• New dimpling of the skin of the breast: Ligaments hat help holds the breast to the chest wall and suspend the breast are called Cooper’s ligaments.  A breast cancer may interfere with these ligaments and cause deformation of the breast or dimpling of the skin.
  • New inversion of the nipple
  • Bloody nipple discharge: As described below, the actual risk of breast cancer with bloody discharge is low but it is still a symptom that cannot be ignored.
  • Rash of the breast / thickening and redness of the breast skin: Rash of the breast is most commonly infection from either yeast in the bottom fold of the breast or can represent infection particularly with breast feeding.  Rash and redness of the breast can also represent breast cancer.  Paget’s disease of the breast is a type of breast cancer that starts or presents as a rash.  Inflammatory breast cancer is a very aggressive cancer that creates an “orange peel” like look to the breast skin and should never be ignored.  Any rash that does not clear with antibiotics or has an unusual appearance should have further investigation for the possibility of breast cancer.

The actual risk of cancer with the above symptoms is actually small but they are changes that should not be dismissed and should be brought to the attention of your doctor.  For example, bloody nipple discharge proves to be related to breast cancer about 5% of the time.  This means that 95% of women complaining of bloody nipple discharge DO NOT have breast cancer.  Similarly, some women think that any new rash of the breast might indicate cancer when this is quite rare.

With advanced breast cancer, more dramatic symptoms can occur such as:

  • Swollen “knots” (i.e. lymph nodes) in the armpit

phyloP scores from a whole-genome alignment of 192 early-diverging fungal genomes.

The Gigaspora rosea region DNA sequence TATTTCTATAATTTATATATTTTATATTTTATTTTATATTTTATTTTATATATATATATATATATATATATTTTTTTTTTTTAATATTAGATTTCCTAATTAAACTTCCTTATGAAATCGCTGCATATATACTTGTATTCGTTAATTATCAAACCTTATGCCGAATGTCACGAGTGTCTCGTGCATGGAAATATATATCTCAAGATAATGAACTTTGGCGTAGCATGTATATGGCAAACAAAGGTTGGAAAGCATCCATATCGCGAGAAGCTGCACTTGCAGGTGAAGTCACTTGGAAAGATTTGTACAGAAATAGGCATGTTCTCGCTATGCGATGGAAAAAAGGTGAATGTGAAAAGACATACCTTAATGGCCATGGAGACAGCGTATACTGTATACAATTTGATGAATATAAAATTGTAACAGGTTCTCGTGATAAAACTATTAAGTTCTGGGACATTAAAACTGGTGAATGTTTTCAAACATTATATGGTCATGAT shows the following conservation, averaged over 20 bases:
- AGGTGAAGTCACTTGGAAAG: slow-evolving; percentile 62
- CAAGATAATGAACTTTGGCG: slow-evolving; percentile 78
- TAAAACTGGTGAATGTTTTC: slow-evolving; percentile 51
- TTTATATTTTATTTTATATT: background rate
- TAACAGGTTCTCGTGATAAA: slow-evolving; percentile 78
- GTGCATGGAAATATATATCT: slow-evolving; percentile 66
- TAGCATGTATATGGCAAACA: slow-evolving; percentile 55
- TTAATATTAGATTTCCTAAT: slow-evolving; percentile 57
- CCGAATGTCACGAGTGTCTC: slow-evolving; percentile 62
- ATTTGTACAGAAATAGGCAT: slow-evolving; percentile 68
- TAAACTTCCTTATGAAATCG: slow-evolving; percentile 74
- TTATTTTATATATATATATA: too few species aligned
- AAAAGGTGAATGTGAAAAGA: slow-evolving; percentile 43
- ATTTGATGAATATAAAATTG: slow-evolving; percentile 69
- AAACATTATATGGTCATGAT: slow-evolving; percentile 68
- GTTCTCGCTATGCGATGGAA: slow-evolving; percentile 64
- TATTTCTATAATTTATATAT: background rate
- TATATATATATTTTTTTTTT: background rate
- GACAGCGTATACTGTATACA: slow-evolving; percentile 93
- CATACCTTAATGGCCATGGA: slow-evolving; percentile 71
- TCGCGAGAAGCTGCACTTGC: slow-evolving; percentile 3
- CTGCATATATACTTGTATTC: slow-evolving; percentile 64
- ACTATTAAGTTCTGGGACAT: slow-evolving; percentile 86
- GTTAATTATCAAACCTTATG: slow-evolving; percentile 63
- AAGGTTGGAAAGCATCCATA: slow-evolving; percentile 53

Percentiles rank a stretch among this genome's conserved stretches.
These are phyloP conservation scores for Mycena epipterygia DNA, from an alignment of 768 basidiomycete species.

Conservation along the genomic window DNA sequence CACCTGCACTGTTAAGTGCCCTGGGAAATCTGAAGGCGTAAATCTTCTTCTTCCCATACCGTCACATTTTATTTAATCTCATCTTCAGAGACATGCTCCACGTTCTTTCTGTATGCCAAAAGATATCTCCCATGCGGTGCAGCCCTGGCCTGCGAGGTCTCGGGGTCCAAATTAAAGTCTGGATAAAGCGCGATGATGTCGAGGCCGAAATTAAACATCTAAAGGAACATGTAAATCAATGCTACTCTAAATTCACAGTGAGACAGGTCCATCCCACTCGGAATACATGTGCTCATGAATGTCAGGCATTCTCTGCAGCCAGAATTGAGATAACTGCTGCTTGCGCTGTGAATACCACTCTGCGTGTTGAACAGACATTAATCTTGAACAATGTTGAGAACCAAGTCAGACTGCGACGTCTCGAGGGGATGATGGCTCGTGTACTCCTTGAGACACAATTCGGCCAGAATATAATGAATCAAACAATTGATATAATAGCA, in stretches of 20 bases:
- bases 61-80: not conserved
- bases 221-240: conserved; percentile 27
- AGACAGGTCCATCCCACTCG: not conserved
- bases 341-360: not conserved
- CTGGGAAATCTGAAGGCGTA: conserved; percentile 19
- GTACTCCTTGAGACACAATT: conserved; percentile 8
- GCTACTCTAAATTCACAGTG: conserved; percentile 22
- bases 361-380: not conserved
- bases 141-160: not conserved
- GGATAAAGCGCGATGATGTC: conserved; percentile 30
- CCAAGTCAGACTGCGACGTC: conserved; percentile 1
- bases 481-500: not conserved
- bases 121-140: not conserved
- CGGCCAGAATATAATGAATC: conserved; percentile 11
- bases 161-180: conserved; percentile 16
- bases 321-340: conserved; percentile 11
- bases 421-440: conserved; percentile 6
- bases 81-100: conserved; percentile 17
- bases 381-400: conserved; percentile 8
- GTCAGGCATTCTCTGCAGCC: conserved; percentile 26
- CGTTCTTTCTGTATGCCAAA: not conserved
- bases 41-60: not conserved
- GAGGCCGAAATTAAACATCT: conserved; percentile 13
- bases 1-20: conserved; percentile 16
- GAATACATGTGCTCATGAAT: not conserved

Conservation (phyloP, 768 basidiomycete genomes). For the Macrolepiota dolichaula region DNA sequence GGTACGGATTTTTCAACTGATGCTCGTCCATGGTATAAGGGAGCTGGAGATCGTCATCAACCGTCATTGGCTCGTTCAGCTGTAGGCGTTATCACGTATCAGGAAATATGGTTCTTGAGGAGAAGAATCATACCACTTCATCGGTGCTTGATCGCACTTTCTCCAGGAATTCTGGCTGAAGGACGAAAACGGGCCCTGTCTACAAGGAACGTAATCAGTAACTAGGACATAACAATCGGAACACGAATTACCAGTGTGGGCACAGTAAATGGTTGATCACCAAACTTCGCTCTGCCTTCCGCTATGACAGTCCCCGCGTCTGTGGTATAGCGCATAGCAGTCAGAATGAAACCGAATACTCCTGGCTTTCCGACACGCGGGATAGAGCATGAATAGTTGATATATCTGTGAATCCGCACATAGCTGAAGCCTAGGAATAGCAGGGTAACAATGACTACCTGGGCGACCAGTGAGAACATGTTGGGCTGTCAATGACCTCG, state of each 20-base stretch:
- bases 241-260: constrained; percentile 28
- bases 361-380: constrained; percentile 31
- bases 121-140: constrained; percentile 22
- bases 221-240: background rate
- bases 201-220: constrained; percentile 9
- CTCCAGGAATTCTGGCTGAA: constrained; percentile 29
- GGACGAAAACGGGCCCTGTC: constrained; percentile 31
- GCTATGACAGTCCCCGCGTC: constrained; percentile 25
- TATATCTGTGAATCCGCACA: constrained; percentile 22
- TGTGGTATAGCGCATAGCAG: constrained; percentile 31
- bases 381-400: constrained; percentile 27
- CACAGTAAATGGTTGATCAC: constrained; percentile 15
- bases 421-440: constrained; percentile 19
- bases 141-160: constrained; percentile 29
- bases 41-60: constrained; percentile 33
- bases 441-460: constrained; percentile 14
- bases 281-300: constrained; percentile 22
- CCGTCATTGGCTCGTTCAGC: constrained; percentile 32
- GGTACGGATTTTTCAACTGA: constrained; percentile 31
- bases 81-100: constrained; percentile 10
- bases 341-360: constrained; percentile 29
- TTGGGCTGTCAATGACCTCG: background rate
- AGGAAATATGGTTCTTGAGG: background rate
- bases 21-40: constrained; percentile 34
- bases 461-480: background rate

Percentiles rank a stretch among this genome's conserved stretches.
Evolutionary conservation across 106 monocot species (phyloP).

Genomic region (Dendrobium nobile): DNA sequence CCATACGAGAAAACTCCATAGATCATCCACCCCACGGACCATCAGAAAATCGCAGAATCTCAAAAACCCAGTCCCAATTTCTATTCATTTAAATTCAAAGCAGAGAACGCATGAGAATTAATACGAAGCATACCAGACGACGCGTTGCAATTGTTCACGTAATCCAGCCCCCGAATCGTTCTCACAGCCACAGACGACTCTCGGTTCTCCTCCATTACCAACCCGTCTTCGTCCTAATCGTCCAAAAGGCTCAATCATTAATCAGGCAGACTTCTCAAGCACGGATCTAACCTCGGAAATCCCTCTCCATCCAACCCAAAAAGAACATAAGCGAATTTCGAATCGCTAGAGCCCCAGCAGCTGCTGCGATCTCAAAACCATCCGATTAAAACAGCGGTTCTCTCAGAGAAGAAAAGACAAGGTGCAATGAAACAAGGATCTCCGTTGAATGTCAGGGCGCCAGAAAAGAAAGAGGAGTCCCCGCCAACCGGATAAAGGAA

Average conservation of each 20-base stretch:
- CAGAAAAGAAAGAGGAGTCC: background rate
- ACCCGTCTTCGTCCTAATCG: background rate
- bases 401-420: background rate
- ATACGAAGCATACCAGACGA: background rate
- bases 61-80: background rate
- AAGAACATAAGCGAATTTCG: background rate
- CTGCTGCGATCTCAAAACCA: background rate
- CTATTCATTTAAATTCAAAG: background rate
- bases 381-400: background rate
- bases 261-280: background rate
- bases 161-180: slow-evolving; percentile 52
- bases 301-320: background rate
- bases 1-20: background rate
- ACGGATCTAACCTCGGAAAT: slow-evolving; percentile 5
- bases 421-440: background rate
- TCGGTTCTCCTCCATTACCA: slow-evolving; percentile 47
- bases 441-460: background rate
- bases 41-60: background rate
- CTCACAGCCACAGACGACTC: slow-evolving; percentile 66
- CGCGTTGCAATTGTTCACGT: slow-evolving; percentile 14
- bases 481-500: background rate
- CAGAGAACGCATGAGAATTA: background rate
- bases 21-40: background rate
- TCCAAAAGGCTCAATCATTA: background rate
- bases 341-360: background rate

• Bone pain or unexplained fractures
  • Unexplained weight loss
  • Ulceration of the breast skin and foul odor with drainage of pus

Further investigation of concerning symptoms usually involves a complete examination in your doctor’s office, a mammogram of BOTH breasts, and an ultrasound of any palpable concerning spots.  Based upon these three pieces of data if a spot is found that might be cancer more information will be needed in the form of a biopsy or possible more advanced imaging such as an MRI or even CAT scan.  A biopsy involves taking a sample of cells for examination under a microscope to prove the presence of cancer.  A biopsy might be done by simple passing a needle (large or small) into the area or even removing a lump of breast tissue for examination.  Removing a small lump of breast for biopsy is known as an excisional breast biopsy and is done in the operating room by a breast surgeon.

RERFERENCES:

  1. Katz, VL; Lentz GM; Lobo RA; Gershenson DM. (2007) Katz: Comprehensive Gynecology, 5th ed. Chapter 15. Philadelphia, PA: Mosby Elsevier
  2. www.womenshealth.gov/breast-cancer/what-is-breast-cancer/
  3. US Female College Students’ Breast Health Knowledge, Attitudes, and Determinants of Screening Practices: New Implications for Health Education.Early J, Armstrong SN, Burke S, Thompson DL.J Am Coll Health. 2011 Aug-Oct;59(7):640-7.PMID: 21823959
  4. This article was originally published on September 3, 2012 and last revision and update was 9/4/2015.